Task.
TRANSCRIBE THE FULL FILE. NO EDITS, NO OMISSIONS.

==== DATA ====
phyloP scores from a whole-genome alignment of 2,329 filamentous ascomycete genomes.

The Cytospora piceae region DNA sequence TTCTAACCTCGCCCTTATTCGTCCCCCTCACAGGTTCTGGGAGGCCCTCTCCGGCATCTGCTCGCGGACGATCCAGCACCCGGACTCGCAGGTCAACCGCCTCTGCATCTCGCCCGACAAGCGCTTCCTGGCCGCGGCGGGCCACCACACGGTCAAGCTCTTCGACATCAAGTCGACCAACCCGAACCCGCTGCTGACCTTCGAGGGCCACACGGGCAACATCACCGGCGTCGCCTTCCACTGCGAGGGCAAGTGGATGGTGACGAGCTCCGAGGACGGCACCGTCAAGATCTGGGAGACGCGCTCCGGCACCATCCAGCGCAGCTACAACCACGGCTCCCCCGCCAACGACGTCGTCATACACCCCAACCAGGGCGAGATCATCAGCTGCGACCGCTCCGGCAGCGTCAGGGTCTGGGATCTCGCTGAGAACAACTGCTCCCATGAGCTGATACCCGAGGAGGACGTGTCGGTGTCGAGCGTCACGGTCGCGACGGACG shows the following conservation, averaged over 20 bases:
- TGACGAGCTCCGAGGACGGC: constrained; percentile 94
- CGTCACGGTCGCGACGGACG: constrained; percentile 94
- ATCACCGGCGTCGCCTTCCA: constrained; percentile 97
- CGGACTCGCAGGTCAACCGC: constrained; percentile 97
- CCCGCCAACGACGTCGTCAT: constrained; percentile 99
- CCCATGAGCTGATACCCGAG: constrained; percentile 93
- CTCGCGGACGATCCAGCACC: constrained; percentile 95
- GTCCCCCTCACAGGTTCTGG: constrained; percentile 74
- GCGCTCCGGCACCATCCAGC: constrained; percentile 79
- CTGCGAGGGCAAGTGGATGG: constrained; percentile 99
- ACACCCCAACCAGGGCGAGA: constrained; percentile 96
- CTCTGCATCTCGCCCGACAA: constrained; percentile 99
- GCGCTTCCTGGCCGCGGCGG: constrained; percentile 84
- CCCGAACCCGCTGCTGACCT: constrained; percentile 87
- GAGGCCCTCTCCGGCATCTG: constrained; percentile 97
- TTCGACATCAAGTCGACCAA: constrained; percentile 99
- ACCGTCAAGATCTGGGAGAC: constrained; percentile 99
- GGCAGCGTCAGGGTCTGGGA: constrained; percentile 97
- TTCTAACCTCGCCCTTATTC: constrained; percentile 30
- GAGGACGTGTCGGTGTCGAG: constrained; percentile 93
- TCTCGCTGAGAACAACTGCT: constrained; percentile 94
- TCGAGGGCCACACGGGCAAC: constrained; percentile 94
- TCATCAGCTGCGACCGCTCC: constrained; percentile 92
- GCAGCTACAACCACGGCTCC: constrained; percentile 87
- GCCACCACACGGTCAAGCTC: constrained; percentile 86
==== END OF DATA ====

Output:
phyloP scores from a whole-genome alignment of 2,329 filamentous ascomycete genomes.

The Cytospora piceae region DNA sequence TTCTAACCTCGCCCTTATTCGTCCCCCTCACAGGTTCTGGGAGGCCCTCTCCGGCATCTGCTCGCGGACGATCCAGCACCCGGACTCGCAGGTCAACCGCCTCTGCATCTCGCCCGACAAGCGCTTCCTGGCCGCGGCGGGCCACCACACGGTCAAGCTCTTCGACATCAAGTCGACCAACCCGAACCCGCTGCTGACCTTCGAGGGCCACACGGGCAACATCACCGGCGTCGCCTTCCACTGCGAGGGCAAGTGGATGGTGACGAGCTCCGAGGACGGCACCGTCAAGATCTGGGAGACGCGCTCCGGCACCATCCAGCGCAGCTACAACCACGGCTCCCCCGCCAACGACGTCGTCATACACCCCAACCAGGGCGAGATCATCAGCTGCGACCGCTCCGGCAGCGTCAGGGTCTGGGATCTCGCTGAGAACAACTGCTCCCATGAGCTGATACCCGAGGAGGACGTGTCGGTGTCGAGCGTCACGGTCGCGACGGACG shows the following conservation, averaged over 20 bases:
- TGACGAGCTCCGAGGACGGC: constrained; percentile 94
- CGTCACGGTCGCGACGGACG: constrained; percentile 94
- ATCACCGGCGTCGCCTTCCA: constrained; percentile 97
- CGGACTCGCAGGTCAACCGC: constrained; percentile 97
- CCCGCCAACGACGTCGTCAT: constrained; percentile 99
- CCCATGAGCTGATACCCGAG: constrained; percentile 93
- CTCGCGGACGATCCAGCACC: constrained; percentile 95
- GTCCCCCTCACAGGTTCTGG: constrained; percentile 74
- GCGCTCCGGCACCATCCAGC: constrained; percentile 79
- CTGCGAGGGCAAGTGGATGG: constrained; percentile 99
- ACACCCCAACCAGGGCGAGA: constrained; percentile 96
- CTCTGCATCTCGCCCGACAA: constrained; percentile 99
- GCGCTTCCTGGCCGCGGCGG: constrained; percentile 84
- CCCGAACCCGCTGCTGACCT: constrained; percentile 87
- GAGGCCCTCTCCGGCATCTG: constrained; percentile 97
- TTCGACATCAAGTCGACCAA: constrained; percentile 99
- ACCGTCAAGATCTGGGAGAC: constrained; percentile 99
- GGCAGCGTCAGGGTCTGGGA: constrained; percentile 97
- TTCTAACCTCGCCCTTATTC: constrained; percentile 30
- GAGGACGTGTCGGTGTCGAG: constrained; percentile 93
- TCTCGCTGAGAACAACTGCT: constrained; percentile 94
- TCGAGGGCCACACGGGCAAC: constrained; percentile 94
- TCATCAGCTGCGACCGCTCC: constrained; percentile 92
- GCAGCTACAACCACGGCTCC: constrained; percentile 87
- GCCACCACACGGTCAAGCTC: constrained; percentile 86